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Government report raises US transportation system fears

US transportation secretary Anthony Foxx and Google chairman Eric Schmidt have unveiled a frightening report on the US transportation system, and its readiness to cope with projected growth trends over the next three decades.

Beyond Traffic outlines the trends that are likely to shape the needs of American transport between now and 2045.

It was created by a team of experts assembled by the US Department of Transportation in January 2014.

The study identifies key trends affecting the network, examines their potential impacts. It also discusses policy options and potential choices.

“For too long, our national dialogue about transportation has been focused on recreating the past. Instead, we need to focus on the trends that are shaping our future,” said Foxx.

The report reveals some frightening statistics. By 1945, America’s population will grow by 70M, and freight volumes will increase by 45%.

Sea levels will rise 300mm, and transportation will account for 28% of US greenhouse gas emissions.

Two-thirds of American roads are graded as being in “less than good condition,” and 25% of bridges are in poor shape.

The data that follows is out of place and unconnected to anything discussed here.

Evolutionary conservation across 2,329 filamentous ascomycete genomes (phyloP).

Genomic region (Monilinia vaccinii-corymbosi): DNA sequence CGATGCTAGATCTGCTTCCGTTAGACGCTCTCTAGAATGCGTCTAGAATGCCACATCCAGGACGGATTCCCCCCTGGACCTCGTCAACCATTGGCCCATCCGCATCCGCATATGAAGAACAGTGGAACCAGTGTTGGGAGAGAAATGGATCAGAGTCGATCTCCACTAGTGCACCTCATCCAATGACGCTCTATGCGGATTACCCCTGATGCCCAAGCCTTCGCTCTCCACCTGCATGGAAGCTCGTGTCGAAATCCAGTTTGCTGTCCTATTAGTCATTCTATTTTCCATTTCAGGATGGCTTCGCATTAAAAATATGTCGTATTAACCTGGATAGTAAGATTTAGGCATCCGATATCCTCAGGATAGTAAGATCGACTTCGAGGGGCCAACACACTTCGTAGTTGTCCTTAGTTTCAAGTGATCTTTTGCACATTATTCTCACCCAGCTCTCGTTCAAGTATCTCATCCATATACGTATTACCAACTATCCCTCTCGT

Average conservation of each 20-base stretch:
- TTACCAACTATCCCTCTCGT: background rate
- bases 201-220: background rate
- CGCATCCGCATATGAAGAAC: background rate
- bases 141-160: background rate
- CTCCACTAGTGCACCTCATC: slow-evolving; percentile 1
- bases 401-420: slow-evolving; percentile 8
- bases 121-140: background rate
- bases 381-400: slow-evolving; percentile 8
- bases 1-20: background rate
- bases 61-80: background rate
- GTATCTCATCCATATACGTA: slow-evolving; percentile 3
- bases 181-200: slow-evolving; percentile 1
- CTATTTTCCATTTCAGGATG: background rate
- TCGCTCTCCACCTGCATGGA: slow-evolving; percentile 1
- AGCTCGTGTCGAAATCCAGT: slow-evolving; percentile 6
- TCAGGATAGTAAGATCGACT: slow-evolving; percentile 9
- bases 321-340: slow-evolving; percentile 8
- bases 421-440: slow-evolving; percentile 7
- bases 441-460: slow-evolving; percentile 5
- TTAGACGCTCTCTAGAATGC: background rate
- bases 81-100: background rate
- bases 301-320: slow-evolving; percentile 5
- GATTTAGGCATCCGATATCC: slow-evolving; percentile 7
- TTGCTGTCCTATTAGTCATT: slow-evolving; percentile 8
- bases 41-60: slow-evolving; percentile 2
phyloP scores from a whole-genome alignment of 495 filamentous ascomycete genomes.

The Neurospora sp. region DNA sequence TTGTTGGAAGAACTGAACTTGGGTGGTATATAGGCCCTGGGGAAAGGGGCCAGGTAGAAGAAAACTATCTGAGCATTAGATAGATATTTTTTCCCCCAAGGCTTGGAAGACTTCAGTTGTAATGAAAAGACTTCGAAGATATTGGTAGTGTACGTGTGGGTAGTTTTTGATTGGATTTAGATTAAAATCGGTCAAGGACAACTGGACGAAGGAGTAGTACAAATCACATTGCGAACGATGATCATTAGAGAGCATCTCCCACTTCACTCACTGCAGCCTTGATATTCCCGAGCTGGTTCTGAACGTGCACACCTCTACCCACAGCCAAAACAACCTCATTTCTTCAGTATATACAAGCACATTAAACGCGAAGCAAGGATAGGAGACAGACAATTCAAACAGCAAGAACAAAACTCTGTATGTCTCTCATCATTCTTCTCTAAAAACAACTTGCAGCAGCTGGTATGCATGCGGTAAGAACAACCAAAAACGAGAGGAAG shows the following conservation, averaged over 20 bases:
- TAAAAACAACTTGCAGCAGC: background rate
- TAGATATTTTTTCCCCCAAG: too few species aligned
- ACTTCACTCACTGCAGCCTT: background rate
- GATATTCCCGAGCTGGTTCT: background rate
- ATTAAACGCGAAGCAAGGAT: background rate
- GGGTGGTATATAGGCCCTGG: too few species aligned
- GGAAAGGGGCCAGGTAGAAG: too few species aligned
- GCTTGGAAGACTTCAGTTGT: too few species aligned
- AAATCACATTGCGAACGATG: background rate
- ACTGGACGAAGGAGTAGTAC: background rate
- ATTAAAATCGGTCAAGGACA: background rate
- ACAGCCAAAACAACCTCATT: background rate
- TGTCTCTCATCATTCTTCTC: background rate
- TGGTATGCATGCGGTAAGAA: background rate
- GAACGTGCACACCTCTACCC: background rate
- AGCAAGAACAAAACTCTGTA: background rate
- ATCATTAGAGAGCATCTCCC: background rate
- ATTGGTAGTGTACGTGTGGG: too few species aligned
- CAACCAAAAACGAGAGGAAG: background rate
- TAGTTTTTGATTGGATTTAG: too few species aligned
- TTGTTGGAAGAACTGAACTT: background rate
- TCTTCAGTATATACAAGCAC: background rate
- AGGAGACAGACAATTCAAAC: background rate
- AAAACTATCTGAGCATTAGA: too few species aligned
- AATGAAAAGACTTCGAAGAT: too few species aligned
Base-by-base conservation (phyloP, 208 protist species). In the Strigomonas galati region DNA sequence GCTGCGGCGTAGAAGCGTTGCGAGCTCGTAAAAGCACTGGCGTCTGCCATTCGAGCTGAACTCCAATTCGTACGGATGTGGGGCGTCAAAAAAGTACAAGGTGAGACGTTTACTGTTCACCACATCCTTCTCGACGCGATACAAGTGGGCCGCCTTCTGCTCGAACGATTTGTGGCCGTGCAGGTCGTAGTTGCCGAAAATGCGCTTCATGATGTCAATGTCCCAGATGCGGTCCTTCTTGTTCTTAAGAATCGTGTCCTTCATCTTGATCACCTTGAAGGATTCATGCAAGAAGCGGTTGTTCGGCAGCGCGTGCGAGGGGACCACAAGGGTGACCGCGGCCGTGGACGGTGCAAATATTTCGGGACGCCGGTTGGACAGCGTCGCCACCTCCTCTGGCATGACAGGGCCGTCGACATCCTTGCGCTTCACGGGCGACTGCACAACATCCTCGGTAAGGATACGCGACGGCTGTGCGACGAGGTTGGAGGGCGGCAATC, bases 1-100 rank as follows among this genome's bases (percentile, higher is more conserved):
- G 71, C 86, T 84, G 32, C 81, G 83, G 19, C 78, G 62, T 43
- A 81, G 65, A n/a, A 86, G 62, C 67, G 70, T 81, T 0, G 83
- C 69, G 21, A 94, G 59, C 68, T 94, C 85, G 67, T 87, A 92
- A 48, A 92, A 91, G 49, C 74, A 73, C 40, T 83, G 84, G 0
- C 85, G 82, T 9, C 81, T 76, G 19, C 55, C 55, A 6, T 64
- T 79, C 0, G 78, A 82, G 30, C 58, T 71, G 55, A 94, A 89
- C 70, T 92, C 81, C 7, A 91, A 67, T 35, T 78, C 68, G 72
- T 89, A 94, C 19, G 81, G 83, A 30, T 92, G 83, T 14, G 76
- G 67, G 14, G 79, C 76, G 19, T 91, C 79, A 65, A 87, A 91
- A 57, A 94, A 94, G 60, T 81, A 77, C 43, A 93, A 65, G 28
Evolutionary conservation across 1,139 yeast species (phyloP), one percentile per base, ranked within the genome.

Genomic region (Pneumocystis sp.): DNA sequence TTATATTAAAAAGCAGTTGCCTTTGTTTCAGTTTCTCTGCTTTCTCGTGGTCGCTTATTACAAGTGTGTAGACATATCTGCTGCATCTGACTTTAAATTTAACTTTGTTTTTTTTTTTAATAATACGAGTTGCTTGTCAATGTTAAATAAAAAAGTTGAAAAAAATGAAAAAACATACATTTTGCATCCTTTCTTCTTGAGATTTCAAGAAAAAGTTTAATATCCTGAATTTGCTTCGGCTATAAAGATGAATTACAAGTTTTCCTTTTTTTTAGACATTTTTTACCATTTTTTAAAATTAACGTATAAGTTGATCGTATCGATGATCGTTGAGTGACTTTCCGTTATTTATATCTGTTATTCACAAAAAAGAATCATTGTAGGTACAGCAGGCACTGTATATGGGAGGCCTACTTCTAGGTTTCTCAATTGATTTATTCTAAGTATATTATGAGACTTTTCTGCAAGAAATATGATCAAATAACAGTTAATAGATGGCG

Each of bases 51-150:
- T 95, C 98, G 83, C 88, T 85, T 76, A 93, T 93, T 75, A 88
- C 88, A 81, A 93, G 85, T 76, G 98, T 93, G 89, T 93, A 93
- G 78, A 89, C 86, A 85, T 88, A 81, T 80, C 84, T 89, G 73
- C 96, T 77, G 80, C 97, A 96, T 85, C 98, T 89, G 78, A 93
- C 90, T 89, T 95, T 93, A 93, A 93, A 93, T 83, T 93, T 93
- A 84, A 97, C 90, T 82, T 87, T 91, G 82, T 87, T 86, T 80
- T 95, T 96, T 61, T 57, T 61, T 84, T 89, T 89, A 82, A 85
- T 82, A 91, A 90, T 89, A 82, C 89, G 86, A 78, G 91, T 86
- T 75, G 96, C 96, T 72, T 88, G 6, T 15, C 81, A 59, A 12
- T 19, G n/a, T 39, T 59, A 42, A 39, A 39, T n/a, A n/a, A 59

Despite this, investment in transportation infrastructure has fallen in real terms over the past two decades, and this year, there will be a shortfall of £7.5bn for highway maintenance alone.

Meanwhile, the federal gas tax of 18.4 cents (11.5p) per gallon has remained constant over over 20 years.

Beyond Traffic is structured in three parts. The first part discusses the major trends shaping the changing United States transportation system.

The second part discusses the implications of these trends for each mode of transportation: highways, transit, pedestrian and bicycle, aviation, intercity and freight rail, maritime and pipeline.

The third part presents a description of a possible future scenario based on the trends analysed in the previous section.

It concludes with a discussion of policy options based on the implications of these trends.

  • The full report can be viewed here.

Readers' comments (1)

  • I assume that the date quoted above of 1945 is just an NCE misprint and if there is to be a projected increase that the date should read 2045 ???!!!

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